Nov. 6, 2008
Laureles Elementary teacher wins prestigious Milken Award
LAURELES COMMUNITY – In a surprise school assembly today, Laureles Elementary third-grade teacher Zulema Williams-Santa Ana was presented the Milken Family Foundation’s National Educator Award.
The coveted recognition carries with it a $25,000 cash prize, which Williams-Santa Ana can spend on anything she wishes.
Williams-Santa Ana is one of about 80 educators nationwide being recognized this year with the Milken Educator Award, which is designed to honor and reward exemplary teachers. This is the 22nd year that Milken Family Foundation representatives have crisscrossed the country to name, during surprise notification ceremonies, recipients of the awards.
Dubbed the "Oscars of Teaching" by Teacher Magazine, the Milken National Educator Awards were created in 1987 to reward, retain and attract the highest caliber professionals to our nation’s schools. This year, Texas has three recipients. The other two, who were honored Oct. 17, are Joanna Bacon, a kindergarten teacher in North East ISD in San Antonio, and Claudia Pena, a second-grade teacher in Pharr-San Juan-Alamo ISD.
"Some people are born to be teachers and it is apparent that Zulema Williams-Santa Ana is one of them," said Robert Scott, Commissioner of Education. "Not only did she volunteer to move from the first to third grade where she could prepare her students for the first state assessment tests of their school careers, she then did an outstanding job of helping her students excel. She is an educator who is changing students’ lives every day – a great representative for so many of her colleagues."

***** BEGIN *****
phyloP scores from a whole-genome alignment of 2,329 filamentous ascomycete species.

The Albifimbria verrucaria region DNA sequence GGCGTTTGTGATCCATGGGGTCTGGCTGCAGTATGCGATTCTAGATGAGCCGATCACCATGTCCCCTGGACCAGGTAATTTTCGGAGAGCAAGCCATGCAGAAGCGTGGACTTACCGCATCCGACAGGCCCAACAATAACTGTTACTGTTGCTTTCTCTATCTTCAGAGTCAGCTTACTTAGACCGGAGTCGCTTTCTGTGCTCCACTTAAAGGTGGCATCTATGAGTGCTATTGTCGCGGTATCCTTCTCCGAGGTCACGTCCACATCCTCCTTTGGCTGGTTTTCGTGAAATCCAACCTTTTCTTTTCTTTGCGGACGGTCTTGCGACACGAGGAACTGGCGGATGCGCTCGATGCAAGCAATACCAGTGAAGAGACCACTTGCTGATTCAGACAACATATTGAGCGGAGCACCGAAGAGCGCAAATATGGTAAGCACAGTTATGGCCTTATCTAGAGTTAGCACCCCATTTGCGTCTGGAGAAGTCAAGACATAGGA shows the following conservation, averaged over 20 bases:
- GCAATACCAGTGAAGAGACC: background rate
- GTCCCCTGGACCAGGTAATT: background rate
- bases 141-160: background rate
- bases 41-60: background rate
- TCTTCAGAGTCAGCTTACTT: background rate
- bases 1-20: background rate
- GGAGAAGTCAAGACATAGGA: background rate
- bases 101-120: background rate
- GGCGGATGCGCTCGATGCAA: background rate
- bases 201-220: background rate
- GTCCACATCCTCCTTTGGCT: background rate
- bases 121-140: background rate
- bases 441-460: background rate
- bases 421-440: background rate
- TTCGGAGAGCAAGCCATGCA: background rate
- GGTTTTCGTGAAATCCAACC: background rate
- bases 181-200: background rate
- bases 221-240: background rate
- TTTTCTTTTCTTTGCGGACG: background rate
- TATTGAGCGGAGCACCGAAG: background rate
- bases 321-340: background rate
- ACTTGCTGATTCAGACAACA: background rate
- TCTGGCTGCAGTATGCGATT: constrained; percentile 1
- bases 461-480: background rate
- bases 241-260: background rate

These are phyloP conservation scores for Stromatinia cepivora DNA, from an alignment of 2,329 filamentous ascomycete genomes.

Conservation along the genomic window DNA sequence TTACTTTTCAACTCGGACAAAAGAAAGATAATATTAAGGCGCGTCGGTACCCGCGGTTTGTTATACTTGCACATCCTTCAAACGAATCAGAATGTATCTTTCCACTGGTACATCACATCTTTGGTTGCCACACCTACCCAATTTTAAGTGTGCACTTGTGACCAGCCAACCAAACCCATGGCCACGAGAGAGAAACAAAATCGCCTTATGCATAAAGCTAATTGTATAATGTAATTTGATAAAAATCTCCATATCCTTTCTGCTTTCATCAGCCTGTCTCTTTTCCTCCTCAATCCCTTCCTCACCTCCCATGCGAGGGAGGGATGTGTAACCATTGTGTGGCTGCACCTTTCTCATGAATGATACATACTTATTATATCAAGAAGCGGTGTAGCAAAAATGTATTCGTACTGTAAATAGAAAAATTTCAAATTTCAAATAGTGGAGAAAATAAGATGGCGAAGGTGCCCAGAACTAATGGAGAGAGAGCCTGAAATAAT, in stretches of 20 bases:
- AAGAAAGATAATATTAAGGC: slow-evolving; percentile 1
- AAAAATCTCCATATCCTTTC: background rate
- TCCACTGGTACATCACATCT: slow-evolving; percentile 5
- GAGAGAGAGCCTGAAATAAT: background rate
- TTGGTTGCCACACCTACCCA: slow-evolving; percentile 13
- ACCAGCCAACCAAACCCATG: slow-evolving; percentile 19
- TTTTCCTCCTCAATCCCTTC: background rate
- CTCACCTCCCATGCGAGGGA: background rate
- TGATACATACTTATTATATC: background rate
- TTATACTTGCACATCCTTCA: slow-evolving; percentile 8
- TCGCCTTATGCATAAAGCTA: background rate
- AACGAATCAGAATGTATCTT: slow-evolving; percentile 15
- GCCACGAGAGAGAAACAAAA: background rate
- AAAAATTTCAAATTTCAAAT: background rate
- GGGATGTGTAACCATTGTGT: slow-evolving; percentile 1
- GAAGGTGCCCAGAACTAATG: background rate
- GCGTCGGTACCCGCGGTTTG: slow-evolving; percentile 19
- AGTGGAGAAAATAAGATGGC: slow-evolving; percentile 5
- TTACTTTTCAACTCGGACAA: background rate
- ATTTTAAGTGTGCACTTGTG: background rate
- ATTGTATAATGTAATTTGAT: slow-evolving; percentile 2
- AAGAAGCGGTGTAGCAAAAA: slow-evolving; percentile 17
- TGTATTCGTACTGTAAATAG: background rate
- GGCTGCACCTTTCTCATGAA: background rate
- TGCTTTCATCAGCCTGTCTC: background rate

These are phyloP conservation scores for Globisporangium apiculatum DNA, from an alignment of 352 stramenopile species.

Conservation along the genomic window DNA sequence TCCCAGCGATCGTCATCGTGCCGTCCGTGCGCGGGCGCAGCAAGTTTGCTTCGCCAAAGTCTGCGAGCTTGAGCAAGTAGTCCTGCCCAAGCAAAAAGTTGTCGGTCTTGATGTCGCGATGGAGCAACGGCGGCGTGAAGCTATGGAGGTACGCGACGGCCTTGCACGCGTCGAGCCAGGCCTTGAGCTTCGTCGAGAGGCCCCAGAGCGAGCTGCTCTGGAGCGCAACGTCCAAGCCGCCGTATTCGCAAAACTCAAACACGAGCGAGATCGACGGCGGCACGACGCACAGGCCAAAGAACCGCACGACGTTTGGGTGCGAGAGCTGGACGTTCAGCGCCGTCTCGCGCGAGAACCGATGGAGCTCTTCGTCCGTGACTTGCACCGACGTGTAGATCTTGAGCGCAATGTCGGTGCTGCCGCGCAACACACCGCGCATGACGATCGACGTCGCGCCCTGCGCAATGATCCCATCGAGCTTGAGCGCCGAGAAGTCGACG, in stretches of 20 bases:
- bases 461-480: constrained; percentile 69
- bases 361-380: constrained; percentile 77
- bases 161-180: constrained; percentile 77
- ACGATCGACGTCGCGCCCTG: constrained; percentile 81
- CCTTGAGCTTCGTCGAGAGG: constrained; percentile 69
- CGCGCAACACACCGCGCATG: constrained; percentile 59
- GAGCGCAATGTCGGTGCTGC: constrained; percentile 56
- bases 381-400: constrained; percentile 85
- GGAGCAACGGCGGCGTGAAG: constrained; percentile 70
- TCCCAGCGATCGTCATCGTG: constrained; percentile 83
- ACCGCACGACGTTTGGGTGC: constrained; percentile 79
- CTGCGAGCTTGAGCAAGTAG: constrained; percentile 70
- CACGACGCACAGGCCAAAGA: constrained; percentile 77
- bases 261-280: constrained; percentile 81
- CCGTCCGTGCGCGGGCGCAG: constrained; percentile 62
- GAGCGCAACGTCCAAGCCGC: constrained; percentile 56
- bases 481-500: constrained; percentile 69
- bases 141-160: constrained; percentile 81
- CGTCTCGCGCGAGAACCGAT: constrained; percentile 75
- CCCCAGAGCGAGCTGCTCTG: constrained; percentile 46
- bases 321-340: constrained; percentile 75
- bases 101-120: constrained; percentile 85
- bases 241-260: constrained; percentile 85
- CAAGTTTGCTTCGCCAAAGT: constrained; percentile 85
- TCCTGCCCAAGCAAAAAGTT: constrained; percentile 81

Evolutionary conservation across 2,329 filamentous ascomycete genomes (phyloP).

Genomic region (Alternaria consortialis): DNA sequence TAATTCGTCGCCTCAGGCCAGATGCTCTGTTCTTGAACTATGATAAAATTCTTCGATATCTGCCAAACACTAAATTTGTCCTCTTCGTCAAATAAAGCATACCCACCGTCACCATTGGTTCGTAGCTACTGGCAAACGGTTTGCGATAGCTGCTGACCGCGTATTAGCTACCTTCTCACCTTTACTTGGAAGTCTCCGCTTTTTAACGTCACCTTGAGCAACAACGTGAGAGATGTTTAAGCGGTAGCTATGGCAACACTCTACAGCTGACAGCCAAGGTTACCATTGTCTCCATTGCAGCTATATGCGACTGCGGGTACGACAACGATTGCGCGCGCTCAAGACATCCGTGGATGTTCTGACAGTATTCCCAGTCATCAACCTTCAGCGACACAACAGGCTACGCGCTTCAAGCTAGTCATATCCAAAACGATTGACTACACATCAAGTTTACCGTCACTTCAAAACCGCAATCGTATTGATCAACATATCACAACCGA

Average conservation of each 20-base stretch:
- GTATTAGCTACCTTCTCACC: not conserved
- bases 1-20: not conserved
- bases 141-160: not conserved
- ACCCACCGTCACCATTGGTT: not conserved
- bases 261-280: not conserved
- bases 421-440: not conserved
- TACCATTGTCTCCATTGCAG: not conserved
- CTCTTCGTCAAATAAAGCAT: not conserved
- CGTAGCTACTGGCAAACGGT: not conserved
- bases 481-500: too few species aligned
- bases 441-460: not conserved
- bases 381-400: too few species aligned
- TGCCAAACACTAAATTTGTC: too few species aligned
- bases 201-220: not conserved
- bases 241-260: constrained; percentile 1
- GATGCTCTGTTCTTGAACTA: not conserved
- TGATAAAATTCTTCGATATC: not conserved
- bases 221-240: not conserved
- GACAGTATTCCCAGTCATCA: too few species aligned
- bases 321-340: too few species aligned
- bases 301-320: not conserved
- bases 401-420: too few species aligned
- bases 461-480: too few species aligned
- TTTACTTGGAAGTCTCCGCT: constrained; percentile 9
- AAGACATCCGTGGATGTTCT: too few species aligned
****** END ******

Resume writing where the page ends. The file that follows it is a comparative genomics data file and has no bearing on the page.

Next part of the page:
A former actress in Mexico, Williams-Santa Ana is known for bringing enthusiasm and high energy to her classroom. Her gift for teaching has helped her students in Los Fresnos CISD markedly improve their skills in reading and math. In fact, she asked if her third graders could take a released Texas Assessment of Knowledge and Skills exam for fifth grade, and 70 percent of them passed.
"Nothing in America’s K-12 schools has more influence on student learning than the quality of the classroom teacher," said Lowell Milken, chairman of the Milken Family Foundation. "Highly effective teachers are the bedrock in constructing a world-class education system that meets our challenges and opportunities in this 21st century. It is a national imperative that we attract, retain and motivate people of talent to the profession. America’s prosperity depends on it."
Since its inception, the Milken Educator Awards have recognized more than 2,300 educators and presented them with more than $60 million in cash awards. The 2008 recipients will receive their $25,000 checks during the Milken National Education Conference in Los Angeles in April 2009. The recipients also attend an all-expense paid professional development conference while in California.
Milken Educator Award recipients are selected based on effective instructional practices and student learning results, exemplary educational accomplishments beyond the classroom, strong long-range potential for professional and policy leadership, and serving as a motivational role model for students, colleagues and the community